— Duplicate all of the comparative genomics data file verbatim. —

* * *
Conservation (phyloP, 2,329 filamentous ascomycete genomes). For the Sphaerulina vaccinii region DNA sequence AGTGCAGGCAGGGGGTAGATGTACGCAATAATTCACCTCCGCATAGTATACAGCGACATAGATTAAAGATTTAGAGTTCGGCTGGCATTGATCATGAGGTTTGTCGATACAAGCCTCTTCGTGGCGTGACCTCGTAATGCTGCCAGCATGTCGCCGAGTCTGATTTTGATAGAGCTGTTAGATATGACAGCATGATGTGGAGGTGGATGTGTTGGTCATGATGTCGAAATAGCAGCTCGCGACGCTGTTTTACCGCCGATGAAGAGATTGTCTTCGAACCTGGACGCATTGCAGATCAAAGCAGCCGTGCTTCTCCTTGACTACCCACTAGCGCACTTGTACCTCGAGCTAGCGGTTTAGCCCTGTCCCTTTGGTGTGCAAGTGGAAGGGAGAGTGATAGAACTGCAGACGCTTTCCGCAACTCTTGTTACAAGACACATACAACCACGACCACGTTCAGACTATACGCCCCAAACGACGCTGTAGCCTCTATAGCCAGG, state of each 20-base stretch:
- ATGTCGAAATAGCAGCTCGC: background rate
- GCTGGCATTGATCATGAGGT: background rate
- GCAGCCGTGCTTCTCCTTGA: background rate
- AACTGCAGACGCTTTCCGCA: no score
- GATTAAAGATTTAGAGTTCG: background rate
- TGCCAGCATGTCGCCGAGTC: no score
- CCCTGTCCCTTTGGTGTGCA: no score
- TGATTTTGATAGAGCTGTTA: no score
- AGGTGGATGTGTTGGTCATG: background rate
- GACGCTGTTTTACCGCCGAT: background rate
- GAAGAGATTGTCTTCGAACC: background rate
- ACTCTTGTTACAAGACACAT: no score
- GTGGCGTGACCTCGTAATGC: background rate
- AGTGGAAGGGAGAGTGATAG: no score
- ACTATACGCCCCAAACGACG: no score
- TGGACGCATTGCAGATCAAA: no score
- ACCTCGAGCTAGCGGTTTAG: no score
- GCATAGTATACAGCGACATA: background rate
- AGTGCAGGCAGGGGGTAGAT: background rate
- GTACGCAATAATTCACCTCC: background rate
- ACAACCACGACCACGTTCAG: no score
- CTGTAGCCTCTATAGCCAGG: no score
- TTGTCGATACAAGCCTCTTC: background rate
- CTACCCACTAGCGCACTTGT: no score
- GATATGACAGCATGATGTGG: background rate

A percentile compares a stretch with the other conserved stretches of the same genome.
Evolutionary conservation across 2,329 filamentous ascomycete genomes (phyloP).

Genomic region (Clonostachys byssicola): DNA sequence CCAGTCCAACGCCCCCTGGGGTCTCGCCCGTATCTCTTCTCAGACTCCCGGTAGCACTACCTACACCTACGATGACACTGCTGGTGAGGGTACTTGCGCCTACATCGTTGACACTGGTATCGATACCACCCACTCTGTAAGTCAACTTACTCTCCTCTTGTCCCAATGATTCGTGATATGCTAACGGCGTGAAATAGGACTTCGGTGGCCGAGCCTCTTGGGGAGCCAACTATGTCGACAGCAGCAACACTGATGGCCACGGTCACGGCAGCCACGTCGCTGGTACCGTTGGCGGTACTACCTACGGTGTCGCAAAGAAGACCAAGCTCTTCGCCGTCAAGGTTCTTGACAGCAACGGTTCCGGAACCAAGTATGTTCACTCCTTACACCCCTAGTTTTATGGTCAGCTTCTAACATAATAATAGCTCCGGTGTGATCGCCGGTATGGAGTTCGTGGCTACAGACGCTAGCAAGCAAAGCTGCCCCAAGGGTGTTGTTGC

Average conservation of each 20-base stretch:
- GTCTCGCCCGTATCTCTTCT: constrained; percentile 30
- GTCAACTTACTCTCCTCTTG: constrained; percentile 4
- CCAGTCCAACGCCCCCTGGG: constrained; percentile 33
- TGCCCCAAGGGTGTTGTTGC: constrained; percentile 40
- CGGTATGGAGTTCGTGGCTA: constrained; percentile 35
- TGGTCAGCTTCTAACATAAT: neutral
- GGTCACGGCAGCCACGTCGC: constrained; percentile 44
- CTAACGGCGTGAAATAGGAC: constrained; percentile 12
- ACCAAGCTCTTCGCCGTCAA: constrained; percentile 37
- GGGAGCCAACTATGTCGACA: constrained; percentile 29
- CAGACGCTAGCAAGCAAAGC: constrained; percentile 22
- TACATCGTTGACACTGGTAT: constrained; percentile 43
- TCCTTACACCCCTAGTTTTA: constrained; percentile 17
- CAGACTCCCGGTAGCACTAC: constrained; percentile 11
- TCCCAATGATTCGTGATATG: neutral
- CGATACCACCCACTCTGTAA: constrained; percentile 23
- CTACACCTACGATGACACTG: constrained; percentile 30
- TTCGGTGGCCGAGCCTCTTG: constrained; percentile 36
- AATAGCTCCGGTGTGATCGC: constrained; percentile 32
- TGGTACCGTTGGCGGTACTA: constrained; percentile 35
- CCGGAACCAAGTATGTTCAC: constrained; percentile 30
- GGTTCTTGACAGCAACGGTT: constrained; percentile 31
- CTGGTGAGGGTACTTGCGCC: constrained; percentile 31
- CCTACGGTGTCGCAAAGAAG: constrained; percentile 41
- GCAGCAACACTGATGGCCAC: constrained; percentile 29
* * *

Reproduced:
Conservation (phyloP, 2,329 filamentous ascomycete genomes). For the Sphaerulina vaccinii region DNA sequence AGTGCAGGCAGGGGGTAGATGTACGCAATAATTCACCTCCGCATAGTATACAGCGACATAGATTAAAGATTTAGAGTTCGGCTGGCATTGATCATGAGGTTTGTCGATACAAGCCTCTTCGTGGCGTGACCTCGTAATGCTGCCAGCATGTCGCCGAGTCTGATTTTGATAGAGCTGTTAGATATGACAGCATGATGTGGAGGTGGATGTGTTGGTCATGATGTCGAAATAGCAGCTCGCGACGCTGTTTTACCGCCGATGAAGAGATTGTCTTCGAACCTGGACGCATTGCAGATCAAAGCAGCCGTGCTTCTCCTTGACTACCCACTAGCGCACTTGTACCTCGAGCTAGCGGTTTAGCCCTGTCCCTTTGGTGTGCAAGTGGAAGGGAGAGTGATAGAACTGCAGACGCTTTCCGCAACTCTTGTTACAAGACACATACAACCACGACCACGTTCAGACTATACGCCCCAAACGACGCTGTAGCCTCTATAGCCAGG, state of each 20-base stretch:
- ATGTCGAAATAGCAGCTCGC: background rate
- GCTGGCATTGATCATGAGGT: background rate
- GCAGCCGTGCTTCTCCTTGA: background rate
- AACTGCAGACGCTTTCCGCA: no score
- GATTAAAGATTTAGAGTTCG: background rate
- TGCCAGCATGTCGCCGAGTC: no score
- CCCTGTCCCTTTGGTGTGCA: no score
- TGATTTTGATAGAGCTGTTA: no score
- AGGTGGATGTGTTGGTCATG: background rate
- GACGCTGTTTTACCGCCGAT: background rate
- GAAGAGATTGTCTTCGAACC: background rate
- ACTCTTGTTACAAGACACAT: no score
- GTGGCGTGACCTCGTAATGC: background rate
- AGTGGAAGGGAGAGTGATAG: no score
- ACTATACGCCCCAAACGACG: no score
- TGGACGCATTGCAGATCAAA: no score
- ACCTCGAGCTAGCGGTTTAG: no score
- GCATAGTATACAGCGACATA: background rate
- AGTGCAGGCAGGGGGTAGAT: background rate
- GTACGCAATAATTCACCTCC: background rate
- ACAACCACGACCACGTTCAG: no score
- CTGTAGCCTCTATAGCCAGG: no score
- TTGTCGATACAAGCCTCTTC: background rate
- CTACCCACTAGCGCACTTGT: no score
- GATATGACAGCATGATGTGG: background rate

A percentile compares a stretch with the other conserved stretches of the same genome.
Evolutionary conservation across 2,329 filamentous ascomycete genomes (phyloP).

Genomic region (Clonostachys byssicola): DNA sequence CCAGTCCAACGCCCCCTGGGGTCTCGCCCGTATCTCTTCTCAGACTCCCGGTAGCACTACCTACACCTACGATGACACTGCTGGTGAGGGTACTTGCGCCTACATCGTTGACACTGGTATCGATACCACCCACTCTGTAAGTCAACTTACTCTCCTCTTGTCCCAATGATTCGTGATATGCTAACGGCGTGAAATAGGACTTCGGTGGCCGAGCCTCTTGGGGAGCCAACTATGTCGACAGCAGCAACACTGATGGCCACGGTCACGGCAGCCACGTCGCTGGTACCGTTGGCGGTACTACCTACGGTGTCGCAAAGAAGACCAAGCTCTTCGCCGTCAAGGTTCTTGACAGCAACGGTTCCGGAACCAAGTATGTTCACTCCTTACACCCCTAGTTTTATGGTCAGCTTCTAACATAATAATAGCTCCGGTGTGATCGCCGGTATGGAGTTCGTGGCTACAGACGCTAGCAAGCAAAGCTGCCCCAAGGGTGTTGTTGC

Average conservation of each 20-base stretch:
- GTCTCGCCCGTATCTCTTCT: constrained; percentile 30
- GTCAACTTACTCTCCTCTTG: constrained; percentile 4
- CCAGTCCAACGCCCCCTGGG: constrained; percentile 33
- TGCCCCAAGGGTGTTGTTGC: constrained; percentile 40
- CGGTATGGAGTTCGTGGCTA: constrained; percentile 35
- TGGTCAGCTTCTAACATAAT: neutral
- GGTCACGGCAGCCACGTCGC: constrained; percentile 44
- CTAACGGCGTGAAATAGGAC: constrained; percentile 12
- ACCAAGCTCTTCGCCGTCAA: constrained; percentile 37
- GGGAGCCAACTATGTCGACA: constrained; percentile 29
- CAGACGCTAGCAAGCAAAGC: constrained; percentile 22
- TACATCGTTGACACTGGTAT: constrained; percentile 43
- TCCTTACACCCCTAGTTTTA: constrained; percentile 17
- CAGACTCCCGGTAGCACTAC: constrained; percentile 11
- TCCCAATGATTCGTGATATG: neutral
- CGATACCACCCACTCTGTAA: constrained; percentile 23
- CTACACCTACGATGACACTG: constrained; percentile 30
- TTCGGTGGCCGAGCCTCTTG: constrained; percentile 36
- AATAGCTCCGGTGTGATCGC: constrained; percentile 32
- TGGTACCGTTGGCGGTACTA: constrained; percentile 35
- CCGGAACCAAGTATGTTCAC: constrained; percentile 30
- GGTTCTTGACAGCAACGGTT: constrained; percentile 31
- CTGGTGAGGGTACTTGCGCC: constrained; percentile 31
- CCTACGGTGTCGCAAAGAAG: constrained; percentile 41
- GCAGCAACACTGATGGCCAC: constrained; percentile 29